Gendler Trades Dean's Office For Research Role

October 5, 2007
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Phyllis Gendler is retiring as dean of Grand Valley State University’s Kirkhof College of Nursing, but she’s hardly hanging up her nurse’s cap.

After seven years of academic administration, Gendler said she’s anxious to get moving on an osteoporosis research project she’s put on the back burner for too long.

“It’s now part of a team,” Gendler said, which will encompass a wide group of professionals and students in a variety of health care disciplines.

“Twenty years ago, we thought it was an older women’s disease. Now we realize that it’s a pediatric disease with geriatric implications,” she added. “If you don’t have strong bones when you’re 5, then you’re more likely to have weak bones when you’re 85. So we need to look at prevention, healthy bones, as well as treatment once the bones are weak, as well as — if you have a fracture — post-fracture care and rehabilitation.”

Gendler and GVSU nursing faculty in the 1990s published research tools for measuring people’s knowledge and beliefs about osteoporosis and how effective they believe exercise and calcium to be in maintaining bone health. Those tools have been used by researchers throughout the world and have been translated into four languages.

Gendler joined the Kirkhof College of Nursing with its inception in 1973. Armed with a bachelor’s degree in nursing from the University of Michigan, Gendler said she was frustrated with the barriers to professional growth she encountered as a nurse at Blodgett Memorial Medical Center.

“There was a little announcement in the newspaper that a baccalaureate program in nursing was being started. This was the first time in the area,” she recalled. “I called up the director just to congratulate her, and she was so shocked, because apparently no one really saw the need for nurses to have more education, and she wasn’t getting that from the community at all. … I came out and she explained the curriculum and what she wanted to do. I was so excited. I just immediately fell in love with curriculum and what it meant for nursing … and I got hooked.”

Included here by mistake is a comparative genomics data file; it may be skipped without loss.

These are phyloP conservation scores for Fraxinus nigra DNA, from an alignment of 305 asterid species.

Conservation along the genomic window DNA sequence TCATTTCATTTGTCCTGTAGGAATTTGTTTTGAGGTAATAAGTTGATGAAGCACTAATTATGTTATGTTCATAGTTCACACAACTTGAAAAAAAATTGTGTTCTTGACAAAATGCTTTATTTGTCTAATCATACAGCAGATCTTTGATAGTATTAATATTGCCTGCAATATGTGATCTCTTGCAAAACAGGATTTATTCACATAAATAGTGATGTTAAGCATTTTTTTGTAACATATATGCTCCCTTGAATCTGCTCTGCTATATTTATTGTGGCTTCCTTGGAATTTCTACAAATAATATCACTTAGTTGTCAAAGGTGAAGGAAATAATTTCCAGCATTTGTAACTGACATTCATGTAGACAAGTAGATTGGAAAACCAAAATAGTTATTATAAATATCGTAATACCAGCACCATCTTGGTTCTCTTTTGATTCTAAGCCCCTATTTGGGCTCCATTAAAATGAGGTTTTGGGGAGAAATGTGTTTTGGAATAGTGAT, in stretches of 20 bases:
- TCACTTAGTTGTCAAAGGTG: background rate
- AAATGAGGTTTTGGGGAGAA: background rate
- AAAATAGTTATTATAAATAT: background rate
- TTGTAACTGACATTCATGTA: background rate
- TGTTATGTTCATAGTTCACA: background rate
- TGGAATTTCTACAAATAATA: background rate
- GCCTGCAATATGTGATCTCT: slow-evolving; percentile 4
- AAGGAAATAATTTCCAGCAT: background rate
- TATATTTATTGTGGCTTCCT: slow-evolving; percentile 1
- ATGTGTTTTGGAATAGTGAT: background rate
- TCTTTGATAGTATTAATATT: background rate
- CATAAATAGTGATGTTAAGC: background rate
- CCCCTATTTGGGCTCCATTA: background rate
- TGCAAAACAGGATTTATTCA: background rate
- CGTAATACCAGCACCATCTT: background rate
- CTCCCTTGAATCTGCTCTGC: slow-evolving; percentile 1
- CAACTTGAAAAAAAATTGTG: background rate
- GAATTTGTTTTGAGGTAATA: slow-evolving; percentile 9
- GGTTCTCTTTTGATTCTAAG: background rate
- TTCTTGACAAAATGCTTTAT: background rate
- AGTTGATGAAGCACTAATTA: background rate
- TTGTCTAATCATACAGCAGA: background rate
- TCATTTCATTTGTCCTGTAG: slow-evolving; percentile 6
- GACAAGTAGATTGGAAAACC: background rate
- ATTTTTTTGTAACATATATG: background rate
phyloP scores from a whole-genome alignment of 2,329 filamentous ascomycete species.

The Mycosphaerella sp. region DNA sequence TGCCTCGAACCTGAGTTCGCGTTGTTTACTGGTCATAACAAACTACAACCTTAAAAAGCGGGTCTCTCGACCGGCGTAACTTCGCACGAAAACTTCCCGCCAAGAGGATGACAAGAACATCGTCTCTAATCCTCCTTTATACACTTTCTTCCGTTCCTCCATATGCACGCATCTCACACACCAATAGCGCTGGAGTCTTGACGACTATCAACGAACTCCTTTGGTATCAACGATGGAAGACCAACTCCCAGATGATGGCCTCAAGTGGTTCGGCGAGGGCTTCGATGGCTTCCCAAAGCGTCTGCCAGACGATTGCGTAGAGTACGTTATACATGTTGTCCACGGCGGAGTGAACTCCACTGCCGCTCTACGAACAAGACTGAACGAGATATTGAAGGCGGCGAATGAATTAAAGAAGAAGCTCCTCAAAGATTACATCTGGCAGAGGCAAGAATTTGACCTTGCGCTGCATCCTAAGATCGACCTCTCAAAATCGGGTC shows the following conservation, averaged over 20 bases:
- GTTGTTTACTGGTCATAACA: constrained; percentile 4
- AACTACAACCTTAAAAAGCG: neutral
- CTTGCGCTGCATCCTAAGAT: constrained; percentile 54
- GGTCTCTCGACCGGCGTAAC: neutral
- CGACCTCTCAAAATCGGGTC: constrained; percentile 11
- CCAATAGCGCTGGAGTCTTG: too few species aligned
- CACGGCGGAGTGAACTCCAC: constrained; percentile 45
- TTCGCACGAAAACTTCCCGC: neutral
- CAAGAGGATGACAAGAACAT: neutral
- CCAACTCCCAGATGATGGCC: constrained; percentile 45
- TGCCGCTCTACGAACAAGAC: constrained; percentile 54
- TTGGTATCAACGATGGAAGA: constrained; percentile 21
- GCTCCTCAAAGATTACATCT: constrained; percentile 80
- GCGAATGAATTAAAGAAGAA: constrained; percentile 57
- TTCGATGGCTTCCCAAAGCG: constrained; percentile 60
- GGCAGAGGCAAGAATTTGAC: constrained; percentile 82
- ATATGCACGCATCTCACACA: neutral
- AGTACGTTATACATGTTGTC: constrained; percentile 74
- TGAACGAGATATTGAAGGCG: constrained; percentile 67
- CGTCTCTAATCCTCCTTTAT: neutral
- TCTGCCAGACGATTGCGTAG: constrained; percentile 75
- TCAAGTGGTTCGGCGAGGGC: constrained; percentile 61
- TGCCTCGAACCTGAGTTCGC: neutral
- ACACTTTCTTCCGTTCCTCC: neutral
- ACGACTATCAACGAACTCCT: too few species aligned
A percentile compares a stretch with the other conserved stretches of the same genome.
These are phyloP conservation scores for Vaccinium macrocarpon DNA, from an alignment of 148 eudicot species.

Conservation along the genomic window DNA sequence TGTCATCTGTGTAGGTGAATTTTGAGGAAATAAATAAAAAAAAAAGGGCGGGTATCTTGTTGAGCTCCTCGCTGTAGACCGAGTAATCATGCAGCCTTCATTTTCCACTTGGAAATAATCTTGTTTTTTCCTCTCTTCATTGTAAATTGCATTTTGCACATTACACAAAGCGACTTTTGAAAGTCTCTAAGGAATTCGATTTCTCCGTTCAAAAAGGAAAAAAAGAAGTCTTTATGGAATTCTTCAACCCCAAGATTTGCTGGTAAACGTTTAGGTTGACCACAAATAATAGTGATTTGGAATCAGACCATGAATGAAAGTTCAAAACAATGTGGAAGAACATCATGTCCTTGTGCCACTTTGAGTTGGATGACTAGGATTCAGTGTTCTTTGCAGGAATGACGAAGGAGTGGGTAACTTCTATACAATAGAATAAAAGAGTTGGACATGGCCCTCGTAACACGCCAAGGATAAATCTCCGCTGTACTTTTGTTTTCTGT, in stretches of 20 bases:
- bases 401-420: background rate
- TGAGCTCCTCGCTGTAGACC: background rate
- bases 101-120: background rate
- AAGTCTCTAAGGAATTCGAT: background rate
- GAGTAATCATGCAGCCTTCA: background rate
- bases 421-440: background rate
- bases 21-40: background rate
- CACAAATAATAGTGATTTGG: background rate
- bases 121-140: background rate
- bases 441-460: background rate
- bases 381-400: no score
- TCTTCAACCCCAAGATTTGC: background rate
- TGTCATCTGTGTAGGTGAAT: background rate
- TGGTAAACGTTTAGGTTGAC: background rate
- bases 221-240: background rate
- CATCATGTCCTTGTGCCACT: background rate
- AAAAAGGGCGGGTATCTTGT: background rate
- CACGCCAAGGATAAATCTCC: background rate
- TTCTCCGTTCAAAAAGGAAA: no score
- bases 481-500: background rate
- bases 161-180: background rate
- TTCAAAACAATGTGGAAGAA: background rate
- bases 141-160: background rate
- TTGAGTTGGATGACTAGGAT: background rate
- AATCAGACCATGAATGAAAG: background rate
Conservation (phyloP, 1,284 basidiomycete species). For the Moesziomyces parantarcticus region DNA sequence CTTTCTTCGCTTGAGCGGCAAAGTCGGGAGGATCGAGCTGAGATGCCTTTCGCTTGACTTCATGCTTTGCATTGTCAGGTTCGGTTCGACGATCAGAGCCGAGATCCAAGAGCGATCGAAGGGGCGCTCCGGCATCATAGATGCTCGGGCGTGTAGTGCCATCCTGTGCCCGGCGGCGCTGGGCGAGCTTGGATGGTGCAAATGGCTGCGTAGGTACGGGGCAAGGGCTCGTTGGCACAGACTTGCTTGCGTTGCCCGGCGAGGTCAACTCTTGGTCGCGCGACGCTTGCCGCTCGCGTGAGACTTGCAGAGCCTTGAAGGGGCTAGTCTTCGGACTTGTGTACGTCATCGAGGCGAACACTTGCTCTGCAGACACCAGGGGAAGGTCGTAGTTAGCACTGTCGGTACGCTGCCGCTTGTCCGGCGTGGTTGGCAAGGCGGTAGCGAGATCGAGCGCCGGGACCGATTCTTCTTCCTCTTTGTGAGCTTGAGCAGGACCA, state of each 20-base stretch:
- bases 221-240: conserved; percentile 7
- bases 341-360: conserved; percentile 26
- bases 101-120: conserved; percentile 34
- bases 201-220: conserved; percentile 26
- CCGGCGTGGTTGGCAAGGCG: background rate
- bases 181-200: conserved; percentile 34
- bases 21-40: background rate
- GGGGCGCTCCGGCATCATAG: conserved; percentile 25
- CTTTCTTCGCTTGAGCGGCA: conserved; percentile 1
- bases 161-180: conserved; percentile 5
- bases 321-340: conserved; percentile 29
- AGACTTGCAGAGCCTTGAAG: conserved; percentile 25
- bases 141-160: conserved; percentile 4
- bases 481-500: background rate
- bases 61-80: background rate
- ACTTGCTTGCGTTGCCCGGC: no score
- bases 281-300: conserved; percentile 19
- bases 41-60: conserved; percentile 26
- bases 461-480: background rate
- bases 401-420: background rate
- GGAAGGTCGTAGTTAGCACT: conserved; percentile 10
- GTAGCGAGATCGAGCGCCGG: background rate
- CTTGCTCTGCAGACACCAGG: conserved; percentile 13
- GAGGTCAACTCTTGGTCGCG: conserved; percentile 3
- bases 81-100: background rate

Gendler eventually earned a master’s and a doctorate in nursing and worked as a nurse practitioner while keeping up with her academic duties. She’s also been a member and leader of the West Michigan Nursing Advisory Council. She was appointed interim dean of the GVSU nursing school, and then won the job permanently in 2001.

“What I want now is to have something that I can really use my expertise with depth,” Gendler said. “This job has been very exciting, very wonderful. I’m very proud of the college and I’m very happy with the accomplishments, but I’m all over the place.”

Gendler said she’ll offer whatever transition help the new dean, Cynthia A. McCurren, requests through the end of the current semester, and then will go on leave through next summer to coordinate the osteoporosis research project. She hopes to resume a spot on the faculty next fall, although the details are still unclear.

McCurren, currently interim dean of the University of Louisville’s School of Nursing, takes over Nov. 5.

Gendler, 67, of Belmont, said she and her husband, retired doctor Harvey Gendler, intend to see more of their two offspring, four grandchildren and tennis courts in the coming months.

“You reach a point in your life where you just want to have a little bit more control, a little bit more free time,” she said. HQX

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